The International Space Station may have been around for more than two decades now, but NASA and SpaceX still managed to make history this weekend with the successful splashdown of the Crew Dragon spacecraft. A huge milestone in NASA’s Commercial Crew project, it marked the first time a commercially-built and operated, American crew spacecraft flew to and from the ISS.
For a while, it looked like the return simply wouldn’t happen on Sunday. Crew Dragon – with astronauts Robert Behnken and Douglas Hurley onboard – departed from the space station on Saturday, but NASA and SpaceX were glued to weather reports to see whether the descent and eventual splashdown would be possible.
Tropical storms in the Caribbean were the primary risk, with the threat of strong winds, tall waves, and limited visibility posing a threat to both Crew Dragon and its parachutes, and the boats and helicopters that NASA and SpaceX planned to use to retrieve the astronauts and their capsule. The spacecraft has sufficient supplies for at least three days in isolation, detached from the ISS, but in the end they weren’t required.
Instead, it was a dramatic descent – including temperatures of 3,000 degrees Fahrenheit – as Crew Dragon hurtled through Earth’s atmosphere toward the Gulf of Mexico. Two sets of parachutes, also recovered, were deployed to rein in the speed. Finally, at 2:48pm EDT on Sunday afternoon, as this NASA video shows, spacecraft met ocean.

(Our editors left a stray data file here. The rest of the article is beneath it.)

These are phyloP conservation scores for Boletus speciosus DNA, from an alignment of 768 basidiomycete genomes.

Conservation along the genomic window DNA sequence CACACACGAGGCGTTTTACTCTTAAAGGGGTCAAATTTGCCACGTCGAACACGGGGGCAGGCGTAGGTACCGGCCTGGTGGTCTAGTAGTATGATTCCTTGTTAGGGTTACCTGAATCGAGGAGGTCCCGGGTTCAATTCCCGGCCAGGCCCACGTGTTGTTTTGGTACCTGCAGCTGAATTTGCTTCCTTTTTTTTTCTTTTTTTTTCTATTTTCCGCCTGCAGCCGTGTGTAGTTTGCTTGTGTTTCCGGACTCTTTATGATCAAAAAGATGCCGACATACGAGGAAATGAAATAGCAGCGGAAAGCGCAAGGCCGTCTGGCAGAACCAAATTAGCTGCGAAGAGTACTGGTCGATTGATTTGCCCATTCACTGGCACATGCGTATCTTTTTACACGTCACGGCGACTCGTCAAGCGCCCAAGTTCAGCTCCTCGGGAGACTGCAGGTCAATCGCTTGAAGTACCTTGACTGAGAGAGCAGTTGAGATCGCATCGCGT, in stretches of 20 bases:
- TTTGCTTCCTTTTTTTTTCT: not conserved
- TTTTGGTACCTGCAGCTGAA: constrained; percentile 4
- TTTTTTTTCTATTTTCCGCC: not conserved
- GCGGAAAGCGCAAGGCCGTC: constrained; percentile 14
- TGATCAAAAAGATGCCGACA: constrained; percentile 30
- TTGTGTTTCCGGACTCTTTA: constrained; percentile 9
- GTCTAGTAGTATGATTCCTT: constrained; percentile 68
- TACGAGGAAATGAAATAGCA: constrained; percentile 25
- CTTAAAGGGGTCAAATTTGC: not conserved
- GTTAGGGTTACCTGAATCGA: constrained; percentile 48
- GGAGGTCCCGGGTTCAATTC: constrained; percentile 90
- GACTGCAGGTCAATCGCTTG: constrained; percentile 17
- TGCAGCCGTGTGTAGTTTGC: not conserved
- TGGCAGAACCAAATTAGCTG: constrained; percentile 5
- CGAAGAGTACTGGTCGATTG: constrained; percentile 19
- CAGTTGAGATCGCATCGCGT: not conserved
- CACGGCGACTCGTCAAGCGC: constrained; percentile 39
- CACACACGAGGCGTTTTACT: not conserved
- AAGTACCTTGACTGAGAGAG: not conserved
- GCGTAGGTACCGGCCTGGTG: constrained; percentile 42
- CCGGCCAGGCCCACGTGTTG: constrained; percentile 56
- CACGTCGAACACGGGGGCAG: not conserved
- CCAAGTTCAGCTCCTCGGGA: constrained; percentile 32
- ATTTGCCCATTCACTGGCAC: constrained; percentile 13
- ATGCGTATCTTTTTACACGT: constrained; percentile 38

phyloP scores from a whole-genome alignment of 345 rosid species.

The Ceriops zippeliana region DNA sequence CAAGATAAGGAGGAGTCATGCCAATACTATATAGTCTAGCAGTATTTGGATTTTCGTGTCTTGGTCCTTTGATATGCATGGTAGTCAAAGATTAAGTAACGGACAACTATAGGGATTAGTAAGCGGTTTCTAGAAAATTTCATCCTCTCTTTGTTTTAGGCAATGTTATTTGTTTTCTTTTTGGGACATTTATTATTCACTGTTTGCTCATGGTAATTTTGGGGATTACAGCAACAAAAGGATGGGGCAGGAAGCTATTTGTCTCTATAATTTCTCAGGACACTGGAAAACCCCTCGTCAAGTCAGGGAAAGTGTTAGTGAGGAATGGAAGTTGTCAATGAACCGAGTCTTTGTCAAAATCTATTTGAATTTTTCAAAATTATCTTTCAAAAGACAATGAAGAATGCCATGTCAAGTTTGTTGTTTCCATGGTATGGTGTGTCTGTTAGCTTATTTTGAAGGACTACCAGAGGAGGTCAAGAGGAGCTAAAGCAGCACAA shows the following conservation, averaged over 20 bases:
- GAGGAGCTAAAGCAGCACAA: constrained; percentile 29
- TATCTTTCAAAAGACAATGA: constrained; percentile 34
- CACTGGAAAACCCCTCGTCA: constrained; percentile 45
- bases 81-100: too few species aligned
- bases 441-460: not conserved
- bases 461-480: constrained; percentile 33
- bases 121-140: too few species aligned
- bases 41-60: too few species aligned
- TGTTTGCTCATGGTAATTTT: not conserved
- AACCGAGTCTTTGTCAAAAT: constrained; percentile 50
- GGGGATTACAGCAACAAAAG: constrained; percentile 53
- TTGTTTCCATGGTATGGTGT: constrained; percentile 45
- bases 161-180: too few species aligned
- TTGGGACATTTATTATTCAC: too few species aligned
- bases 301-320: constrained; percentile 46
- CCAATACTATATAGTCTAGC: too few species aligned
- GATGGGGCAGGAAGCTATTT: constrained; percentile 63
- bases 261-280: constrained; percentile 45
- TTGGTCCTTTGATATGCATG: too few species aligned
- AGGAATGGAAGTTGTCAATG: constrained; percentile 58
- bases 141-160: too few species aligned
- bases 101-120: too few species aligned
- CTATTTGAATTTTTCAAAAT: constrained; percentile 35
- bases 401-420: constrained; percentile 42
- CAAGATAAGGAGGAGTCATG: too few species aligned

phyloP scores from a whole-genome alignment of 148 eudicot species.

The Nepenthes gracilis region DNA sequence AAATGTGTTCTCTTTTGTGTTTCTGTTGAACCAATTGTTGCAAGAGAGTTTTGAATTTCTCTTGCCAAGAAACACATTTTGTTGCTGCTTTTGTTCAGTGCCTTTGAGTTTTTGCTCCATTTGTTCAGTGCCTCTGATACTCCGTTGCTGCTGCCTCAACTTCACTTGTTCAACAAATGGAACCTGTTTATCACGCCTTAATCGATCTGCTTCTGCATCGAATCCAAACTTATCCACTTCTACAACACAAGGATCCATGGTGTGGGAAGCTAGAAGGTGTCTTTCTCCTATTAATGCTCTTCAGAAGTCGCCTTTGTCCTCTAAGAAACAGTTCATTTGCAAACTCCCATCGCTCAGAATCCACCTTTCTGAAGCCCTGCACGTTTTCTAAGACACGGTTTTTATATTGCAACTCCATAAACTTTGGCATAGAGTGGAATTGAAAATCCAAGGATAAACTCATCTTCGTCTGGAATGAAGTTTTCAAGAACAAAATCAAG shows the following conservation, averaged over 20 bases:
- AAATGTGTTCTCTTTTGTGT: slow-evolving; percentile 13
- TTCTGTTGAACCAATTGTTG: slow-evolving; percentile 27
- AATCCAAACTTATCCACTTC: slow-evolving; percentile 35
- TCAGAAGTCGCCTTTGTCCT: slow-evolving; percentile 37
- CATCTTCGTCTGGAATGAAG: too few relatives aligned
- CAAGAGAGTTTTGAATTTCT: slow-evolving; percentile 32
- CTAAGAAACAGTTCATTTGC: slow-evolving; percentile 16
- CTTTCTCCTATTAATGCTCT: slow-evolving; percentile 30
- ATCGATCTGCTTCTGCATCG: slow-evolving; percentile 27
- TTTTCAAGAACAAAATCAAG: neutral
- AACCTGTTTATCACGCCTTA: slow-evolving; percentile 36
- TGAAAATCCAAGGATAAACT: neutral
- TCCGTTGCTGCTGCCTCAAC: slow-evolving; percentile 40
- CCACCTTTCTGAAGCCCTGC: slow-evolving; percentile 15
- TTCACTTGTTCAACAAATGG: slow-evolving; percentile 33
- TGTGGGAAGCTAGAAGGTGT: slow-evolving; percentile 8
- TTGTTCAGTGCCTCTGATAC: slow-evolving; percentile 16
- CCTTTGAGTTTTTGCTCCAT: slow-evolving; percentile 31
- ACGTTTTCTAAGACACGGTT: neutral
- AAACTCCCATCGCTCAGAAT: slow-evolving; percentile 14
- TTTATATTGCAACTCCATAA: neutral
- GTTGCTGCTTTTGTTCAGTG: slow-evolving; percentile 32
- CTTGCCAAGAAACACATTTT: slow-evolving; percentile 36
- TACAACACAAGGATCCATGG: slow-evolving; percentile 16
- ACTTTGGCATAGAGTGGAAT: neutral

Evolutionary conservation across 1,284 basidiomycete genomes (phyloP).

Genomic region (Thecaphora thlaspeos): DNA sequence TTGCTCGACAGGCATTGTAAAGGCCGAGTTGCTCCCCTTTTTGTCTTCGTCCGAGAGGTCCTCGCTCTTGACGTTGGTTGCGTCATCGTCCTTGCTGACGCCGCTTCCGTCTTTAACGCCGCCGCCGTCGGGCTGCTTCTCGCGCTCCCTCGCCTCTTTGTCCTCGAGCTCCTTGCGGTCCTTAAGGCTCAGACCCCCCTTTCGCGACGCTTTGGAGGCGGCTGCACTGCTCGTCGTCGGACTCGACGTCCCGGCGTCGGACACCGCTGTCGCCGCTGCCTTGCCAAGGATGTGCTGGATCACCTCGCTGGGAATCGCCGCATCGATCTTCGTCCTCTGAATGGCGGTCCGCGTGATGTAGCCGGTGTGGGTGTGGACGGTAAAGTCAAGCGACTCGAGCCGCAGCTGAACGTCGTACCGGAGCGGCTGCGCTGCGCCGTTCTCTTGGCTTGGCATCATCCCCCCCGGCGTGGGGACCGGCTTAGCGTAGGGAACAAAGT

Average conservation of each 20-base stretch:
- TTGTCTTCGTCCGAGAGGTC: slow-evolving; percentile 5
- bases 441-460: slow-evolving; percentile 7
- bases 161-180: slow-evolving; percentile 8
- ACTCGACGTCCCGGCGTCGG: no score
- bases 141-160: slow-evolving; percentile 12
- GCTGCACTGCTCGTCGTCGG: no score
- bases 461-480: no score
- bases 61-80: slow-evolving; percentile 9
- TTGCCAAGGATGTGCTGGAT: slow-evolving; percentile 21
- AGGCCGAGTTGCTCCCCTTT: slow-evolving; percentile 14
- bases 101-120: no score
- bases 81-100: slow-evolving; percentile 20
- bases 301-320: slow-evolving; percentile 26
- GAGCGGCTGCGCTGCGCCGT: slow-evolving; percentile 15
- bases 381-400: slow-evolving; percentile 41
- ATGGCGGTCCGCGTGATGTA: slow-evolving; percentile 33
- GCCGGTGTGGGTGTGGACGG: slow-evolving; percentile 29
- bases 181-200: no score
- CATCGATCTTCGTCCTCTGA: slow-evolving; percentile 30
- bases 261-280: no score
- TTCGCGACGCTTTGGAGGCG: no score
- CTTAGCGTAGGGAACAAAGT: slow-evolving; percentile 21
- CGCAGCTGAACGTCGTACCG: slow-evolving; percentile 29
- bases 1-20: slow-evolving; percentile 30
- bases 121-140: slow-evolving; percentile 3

Altogether the two astronauts spent 62 days on the International Space Station. In addition to running tests on Crew Dragon Endeavour, they also took part in various experiments underway on the zero-gravity scientific platform, and several spacewalks.
Crew Dragon itself, meanwhile, was brought onto the SpaceX GO Navigator recovery ship, and will spend the next months at the company’s facility in Florida. There, SpaceX will sift through the capsule’s data and systems, ahead of the upcoming Crew-1 mission that it plans to run with NASA later in 2020.
Crew-1 will differ from this Demo-2 flight in one key way: whereas Behnken and Hurley were onboard Crew Dragon Endeavour on both its outbound and return flight, the eventual goal is to use the SpaceX spacecraft as a shuttle for changing the American astronauts on the ISS. For that, one pair of astronauts will fly up, and then the returning pair will use the capsule to return to Earth complete with test results and other cargo.
That’s not the full extent of SpaceX and NASA’s ambitions for the spacecraft technology, mind. The goal is to develop a spacecraft capable of eventually taking a human crew to Mars, a challenge NASA hopes to undertake at some point from 2030. “It’s a testament to what we can accomplish when we work together to do something once thought impossible,” NASA Administrator Jim Bridenstine said of the milestone. “Partners are key to how we go farther than ever before and take the next steps on daring missions to the Moon and Mars.”